GUANGZHOU -- Guangdong Machinery Technician College may not sound like an elite educational institute, but the vocational college in South China's economic powerhouse Guangdong province has produced 10 gold medalists in the WorldSkills Competition overt the last 10 years.
Hailed as the "Skills Olympics," the WorldSkills Competition is a global event that celebrates vocational skill excellence.
Among these champions is Zhou Chujie, who won the gold medal in the CNC milling competition at the WorldSkills Competition 2022 Special Edition. Now a teacher at the college, the 24-year-old said he discovered his passion for technical work during a visit to a numerically-controlled workshop in junior high school.
"In the workshop, neatly dressed technicians in gray-blue uniforms were fully engrossed in their tasks, producing one shiny part after another with the machines they were operating," Zhou recalled.
That interest transformed into a dream the moment he saw the Chinese team winning multiple medals during the 44th WorldSkills Competition on television.
Zhou said he was "too excited to fall asleep" that night. He wondered if it would be possible for him to represent China and compete in the competition one day.
With that goal in mind, Zhou enrolled in the machinery technician college, specializing in CNC milling as his major. After tenaciously honing his skills, he stood out among his peers, earning the opportunity to represent China and eventually winning the crown in the WorldSkills Competition 2022 Special Edition.
His medal marked the college's fourth consecutive triumph in the CNC milling competition.
Zhou's institution ranks among the top three public technician colleges in Guangdong. Thanks to its developed vocational education system, the province boasts 18.5 million skilled workers. Half of its college students are studying in vocational colleges.
In 2022, Guangdong's manufacturing industry produced an added-value of 4.4 trillion yuan ($613 billion), accounting for the one eighth of the national total.
Dubbed the "world's factory," China has long put vocational education high on its policy agenda, establishing the largest vocational education system in the world.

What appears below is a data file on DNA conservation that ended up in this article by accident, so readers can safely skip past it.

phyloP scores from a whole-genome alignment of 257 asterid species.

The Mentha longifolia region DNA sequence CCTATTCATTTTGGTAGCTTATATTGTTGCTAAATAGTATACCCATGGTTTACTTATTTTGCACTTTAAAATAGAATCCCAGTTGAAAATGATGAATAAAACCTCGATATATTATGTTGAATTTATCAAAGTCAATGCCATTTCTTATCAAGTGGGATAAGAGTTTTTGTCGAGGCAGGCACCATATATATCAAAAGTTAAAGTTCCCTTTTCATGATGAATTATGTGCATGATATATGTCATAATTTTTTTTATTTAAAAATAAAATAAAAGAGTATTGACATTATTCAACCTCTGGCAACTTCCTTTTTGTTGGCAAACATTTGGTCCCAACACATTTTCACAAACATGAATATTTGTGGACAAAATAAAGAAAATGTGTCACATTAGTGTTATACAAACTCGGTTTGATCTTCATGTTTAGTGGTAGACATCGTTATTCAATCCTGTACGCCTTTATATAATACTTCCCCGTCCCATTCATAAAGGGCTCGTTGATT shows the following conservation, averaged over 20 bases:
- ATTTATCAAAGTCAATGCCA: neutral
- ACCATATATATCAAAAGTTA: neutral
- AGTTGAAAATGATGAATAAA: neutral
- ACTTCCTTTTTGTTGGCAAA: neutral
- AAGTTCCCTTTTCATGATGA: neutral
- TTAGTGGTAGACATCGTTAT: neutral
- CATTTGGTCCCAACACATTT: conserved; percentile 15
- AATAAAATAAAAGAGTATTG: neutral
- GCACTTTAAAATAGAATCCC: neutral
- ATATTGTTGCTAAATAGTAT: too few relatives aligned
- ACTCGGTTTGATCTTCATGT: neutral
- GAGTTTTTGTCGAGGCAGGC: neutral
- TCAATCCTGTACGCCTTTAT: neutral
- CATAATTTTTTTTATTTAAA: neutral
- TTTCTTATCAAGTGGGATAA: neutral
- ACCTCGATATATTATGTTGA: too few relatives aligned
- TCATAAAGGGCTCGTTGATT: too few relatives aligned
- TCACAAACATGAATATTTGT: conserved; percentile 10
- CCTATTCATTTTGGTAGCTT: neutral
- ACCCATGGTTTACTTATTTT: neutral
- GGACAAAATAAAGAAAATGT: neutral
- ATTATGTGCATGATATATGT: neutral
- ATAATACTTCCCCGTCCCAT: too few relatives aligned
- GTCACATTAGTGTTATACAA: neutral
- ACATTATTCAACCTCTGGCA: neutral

According to the country's education ministry, secondary and higher vocational schools in China produce approximately 10 million graduates every year. This consistent supply of skilled workforce has helped staff up production lines and outlets across the country.
China unveiled an action plan this month aimed at enhancing vocational education, with a focus on aligning classroom training with factory production. As part of this initiative, the country has pledged to nurture more than 10,000 enterprises that integrate industrial production with education by 2025.
According to Ye Junfeng, president of the Guangdong Machinery Technician College, the integration of industrial production with education, together with enterprise-school collaboration has become an indispensable element in the whole training process.
The school has set up a talent cultivation mechanism by partnering with over 300 well-established domestic and overseas enterprises, who have committed to providing over 17,000 job openings every year for graduates from the college.
This dynamic and mutually-reinforcing model combining industrial production with education has helped provide Guangdong with a rich reservoir of skilled workers.
"The high-quality development of China's manufacturing sector entails a high-quality vocational education. I hope to see more young people set sail on this sea of opportunities," Ye said.